Few people besides the Volvo faithful remember that in 1954, the then-staid Swedish automaker produced a lightweight convertible sports car made of fiberglass. Or that this year marks the 60th anniversary of its production prototypes.
Only 67 (or maybe 68) Volvo Sport roadsters were produced, and they mark a brief detour by Volvo into a trendy venture that was doomed to failure as cultures collided between Sweden and Southern California.
With the Volvo Sport, the automaker was hoping to cash in on U.S. driver’s new-found fascination with small European sports cars. At the time, Volvo was building solid and reliable passenger cars with an emphasis on safety rather than style or performance.
Volvo founder and director, Assar Gabrielsson, was inspired by the Chevrolet Corvette plus his contact with the Glasspar company of Montecito, California, which since 1951 had built hulls for boats and bodies for sports cars using the newly developed material fiberglass.
In 1953, Glasspar designed an attractive body for Volvo and trained the automaker’s people in how to manufacture with fiberglass. Volvo engineers in Gothenburg, Sweden, created the tubular-steel chassis.
The result was a small, shapely roadster with a gaping grille and powered by a tuned version of the Volvo PV444’s 1.4-liter four-cylinder engine with twin carburetors and rated at 70 horsepower, with three-speed transmission. Three prototypes were built in 1954, and Volvo took them on tour to show its dealers.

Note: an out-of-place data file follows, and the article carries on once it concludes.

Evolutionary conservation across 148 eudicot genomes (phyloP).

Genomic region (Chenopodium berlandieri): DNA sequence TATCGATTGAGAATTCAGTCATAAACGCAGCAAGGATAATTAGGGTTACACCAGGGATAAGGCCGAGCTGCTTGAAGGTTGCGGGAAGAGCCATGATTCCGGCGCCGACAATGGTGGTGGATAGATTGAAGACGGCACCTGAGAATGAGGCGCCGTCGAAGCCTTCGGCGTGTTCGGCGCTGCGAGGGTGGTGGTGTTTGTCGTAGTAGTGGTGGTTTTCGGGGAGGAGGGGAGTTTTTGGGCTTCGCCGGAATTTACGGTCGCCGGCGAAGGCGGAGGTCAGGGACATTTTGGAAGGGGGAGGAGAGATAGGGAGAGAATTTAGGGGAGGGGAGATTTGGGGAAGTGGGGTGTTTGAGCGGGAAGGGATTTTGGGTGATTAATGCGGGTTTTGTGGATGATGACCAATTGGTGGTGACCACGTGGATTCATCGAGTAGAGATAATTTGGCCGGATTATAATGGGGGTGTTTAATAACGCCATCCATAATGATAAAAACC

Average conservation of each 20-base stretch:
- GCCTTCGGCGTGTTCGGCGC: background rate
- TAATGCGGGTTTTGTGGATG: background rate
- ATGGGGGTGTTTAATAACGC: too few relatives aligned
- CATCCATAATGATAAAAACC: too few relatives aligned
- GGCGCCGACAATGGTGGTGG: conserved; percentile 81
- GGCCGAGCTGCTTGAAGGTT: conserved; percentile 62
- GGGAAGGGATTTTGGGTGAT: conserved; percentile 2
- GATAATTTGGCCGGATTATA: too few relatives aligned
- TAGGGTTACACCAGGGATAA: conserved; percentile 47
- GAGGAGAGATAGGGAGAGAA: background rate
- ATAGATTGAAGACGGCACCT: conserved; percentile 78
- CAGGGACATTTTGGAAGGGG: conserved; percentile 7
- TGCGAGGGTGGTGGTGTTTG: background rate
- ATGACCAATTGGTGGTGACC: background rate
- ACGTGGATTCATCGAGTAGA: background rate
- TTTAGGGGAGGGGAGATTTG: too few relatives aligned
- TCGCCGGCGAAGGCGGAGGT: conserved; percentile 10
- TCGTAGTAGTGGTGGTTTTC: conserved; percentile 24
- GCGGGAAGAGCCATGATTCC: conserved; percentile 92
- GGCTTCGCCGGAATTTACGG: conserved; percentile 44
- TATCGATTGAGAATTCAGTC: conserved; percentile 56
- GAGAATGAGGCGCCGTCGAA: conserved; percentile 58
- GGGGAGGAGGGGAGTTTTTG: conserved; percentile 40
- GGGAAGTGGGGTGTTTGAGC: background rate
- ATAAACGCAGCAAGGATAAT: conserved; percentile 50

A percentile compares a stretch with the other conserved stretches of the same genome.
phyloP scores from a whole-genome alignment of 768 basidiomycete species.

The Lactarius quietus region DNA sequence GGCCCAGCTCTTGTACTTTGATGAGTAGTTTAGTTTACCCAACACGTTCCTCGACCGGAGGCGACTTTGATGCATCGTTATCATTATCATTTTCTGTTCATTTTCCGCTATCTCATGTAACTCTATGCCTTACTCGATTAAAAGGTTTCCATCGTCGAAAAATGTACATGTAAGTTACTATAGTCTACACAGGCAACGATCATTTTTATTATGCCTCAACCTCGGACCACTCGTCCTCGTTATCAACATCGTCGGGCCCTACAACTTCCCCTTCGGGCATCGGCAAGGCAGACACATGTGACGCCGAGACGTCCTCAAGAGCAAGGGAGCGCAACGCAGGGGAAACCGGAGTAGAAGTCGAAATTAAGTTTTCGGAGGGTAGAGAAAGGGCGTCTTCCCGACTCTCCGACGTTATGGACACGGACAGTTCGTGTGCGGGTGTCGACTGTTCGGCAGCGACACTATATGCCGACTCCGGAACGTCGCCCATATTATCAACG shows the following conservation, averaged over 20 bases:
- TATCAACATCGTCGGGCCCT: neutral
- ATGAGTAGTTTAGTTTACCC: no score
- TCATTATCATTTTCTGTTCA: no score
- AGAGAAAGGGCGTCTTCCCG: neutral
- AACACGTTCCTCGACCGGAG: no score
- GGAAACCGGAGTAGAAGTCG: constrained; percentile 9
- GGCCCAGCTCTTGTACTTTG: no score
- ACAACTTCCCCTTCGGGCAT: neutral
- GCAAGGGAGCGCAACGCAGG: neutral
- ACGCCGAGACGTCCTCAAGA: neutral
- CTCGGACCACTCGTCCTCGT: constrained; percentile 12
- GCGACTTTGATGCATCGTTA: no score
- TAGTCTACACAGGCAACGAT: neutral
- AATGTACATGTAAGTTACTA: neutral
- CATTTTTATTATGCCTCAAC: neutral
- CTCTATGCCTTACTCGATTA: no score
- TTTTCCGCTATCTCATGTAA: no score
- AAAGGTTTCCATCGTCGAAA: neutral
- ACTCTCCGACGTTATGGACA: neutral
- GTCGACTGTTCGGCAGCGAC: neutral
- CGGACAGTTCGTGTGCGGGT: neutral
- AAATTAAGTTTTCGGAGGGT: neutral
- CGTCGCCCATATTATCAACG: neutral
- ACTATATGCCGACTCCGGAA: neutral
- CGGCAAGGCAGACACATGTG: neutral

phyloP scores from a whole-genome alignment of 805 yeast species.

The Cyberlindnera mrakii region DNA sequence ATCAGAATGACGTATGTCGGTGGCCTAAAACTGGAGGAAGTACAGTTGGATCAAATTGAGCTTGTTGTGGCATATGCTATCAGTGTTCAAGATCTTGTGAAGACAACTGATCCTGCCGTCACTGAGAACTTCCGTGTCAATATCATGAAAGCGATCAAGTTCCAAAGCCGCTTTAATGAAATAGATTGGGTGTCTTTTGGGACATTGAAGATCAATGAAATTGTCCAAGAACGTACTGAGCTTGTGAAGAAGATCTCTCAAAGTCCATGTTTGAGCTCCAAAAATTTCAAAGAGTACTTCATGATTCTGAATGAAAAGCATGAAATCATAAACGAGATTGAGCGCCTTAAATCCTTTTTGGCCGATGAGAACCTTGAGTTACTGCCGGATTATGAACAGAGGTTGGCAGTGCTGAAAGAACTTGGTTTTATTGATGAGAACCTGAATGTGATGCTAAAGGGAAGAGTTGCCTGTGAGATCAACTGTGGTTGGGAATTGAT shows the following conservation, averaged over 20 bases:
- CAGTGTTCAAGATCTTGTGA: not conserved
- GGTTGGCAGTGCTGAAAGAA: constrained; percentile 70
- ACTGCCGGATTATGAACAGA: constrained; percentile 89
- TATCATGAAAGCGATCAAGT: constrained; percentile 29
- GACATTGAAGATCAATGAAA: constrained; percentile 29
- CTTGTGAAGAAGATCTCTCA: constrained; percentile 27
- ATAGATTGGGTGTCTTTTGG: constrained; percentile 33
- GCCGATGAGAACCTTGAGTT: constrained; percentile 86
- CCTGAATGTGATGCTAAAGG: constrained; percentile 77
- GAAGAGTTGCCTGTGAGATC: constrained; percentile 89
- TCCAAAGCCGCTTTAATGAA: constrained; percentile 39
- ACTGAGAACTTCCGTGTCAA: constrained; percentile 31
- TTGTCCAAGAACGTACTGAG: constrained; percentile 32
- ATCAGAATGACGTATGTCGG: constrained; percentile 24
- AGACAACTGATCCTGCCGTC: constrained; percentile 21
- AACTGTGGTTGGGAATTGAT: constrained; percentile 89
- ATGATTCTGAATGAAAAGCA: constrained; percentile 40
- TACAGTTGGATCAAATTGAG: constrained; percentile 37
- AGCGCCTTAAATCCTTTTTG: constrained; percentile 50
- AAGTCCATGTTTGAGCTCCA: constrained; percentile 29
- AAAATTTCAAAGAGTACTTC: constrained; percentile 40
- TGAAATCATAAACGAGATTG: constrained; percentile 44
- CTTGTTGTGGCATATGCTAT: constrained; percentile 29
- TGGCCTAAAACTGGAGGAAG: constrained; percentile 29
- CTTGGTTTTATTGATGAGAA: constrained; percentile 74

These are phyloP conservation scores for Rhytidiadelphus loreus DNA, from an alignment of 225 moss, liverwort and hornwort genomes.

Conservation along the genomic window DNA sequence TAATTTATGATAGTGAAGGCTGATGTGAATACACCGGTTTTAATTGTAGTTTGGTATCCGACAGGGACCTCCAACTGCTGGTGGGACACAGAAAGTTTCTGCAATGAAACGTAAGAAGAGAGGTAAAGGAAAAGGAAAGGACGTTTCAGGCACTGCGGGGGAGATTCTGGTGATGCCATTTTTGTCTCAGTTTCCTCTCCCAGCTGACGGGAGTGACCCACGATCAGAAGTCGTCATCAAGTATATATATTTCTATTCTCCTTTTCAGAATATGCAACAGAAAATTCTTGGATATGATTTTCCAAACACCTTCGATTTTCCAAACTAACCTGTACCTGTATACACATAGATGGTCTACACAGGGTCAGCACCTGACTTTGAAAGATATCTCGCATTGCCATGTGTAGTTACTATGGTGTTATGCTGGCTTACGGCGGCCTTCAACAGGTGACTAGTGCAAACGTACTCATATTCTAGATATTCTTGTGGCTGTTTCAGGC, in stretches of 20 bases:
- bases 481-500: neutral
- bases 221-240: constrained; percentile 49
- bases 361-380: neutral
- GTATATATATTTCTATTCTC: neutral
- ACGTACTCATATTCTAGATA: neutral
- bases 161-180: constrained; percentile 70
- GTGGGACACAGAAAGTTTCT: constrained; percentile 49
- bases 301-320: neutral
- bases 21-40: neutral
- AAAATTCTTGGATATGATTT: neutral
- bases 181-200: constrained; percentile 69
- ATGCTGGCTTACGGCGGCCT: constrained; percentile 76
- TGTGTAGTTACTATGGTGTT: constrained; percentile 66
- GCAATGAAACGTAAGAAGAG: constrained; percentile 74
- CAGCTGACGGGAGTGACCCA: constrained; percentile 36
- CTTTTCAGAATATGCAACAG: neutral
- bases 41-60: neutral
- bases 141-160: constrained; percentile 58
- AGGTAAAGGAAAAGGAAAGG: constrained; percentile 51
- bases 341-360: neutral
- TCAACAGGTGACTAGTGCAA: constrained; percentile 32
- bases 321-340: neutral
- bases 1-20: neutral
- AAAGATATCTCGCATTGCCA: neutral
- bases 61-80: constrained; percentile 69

The first Volvo Sport models, known internally as the P1900, were delivered to customers in the U.S and other key markets in 1956. But production and sales were slow, and only 44 of the cars were sold to customers.
The following year, Volvo’s newly appointed director Gunnar Engellau took a Volvo Sport home for the weekend to try it out. He was not impressed with the roadster’s quality as a Volvo product, or the fact that they were losing money on every sale. He decreed that production would stop immediately.
The final number of Volvo Sports that were built varies between 67 and 68 because of a production glitch that may have tagged two cars with the same chassis number. But those few that were built apparently are loved by their owners since about 50 of them are known to still exist.
While the Volvo Sport was ultimately a failure, it paved the way for Volvo’s popular and long-lived sports coupe, the P1800, which came four years later under the leadership of Engellau.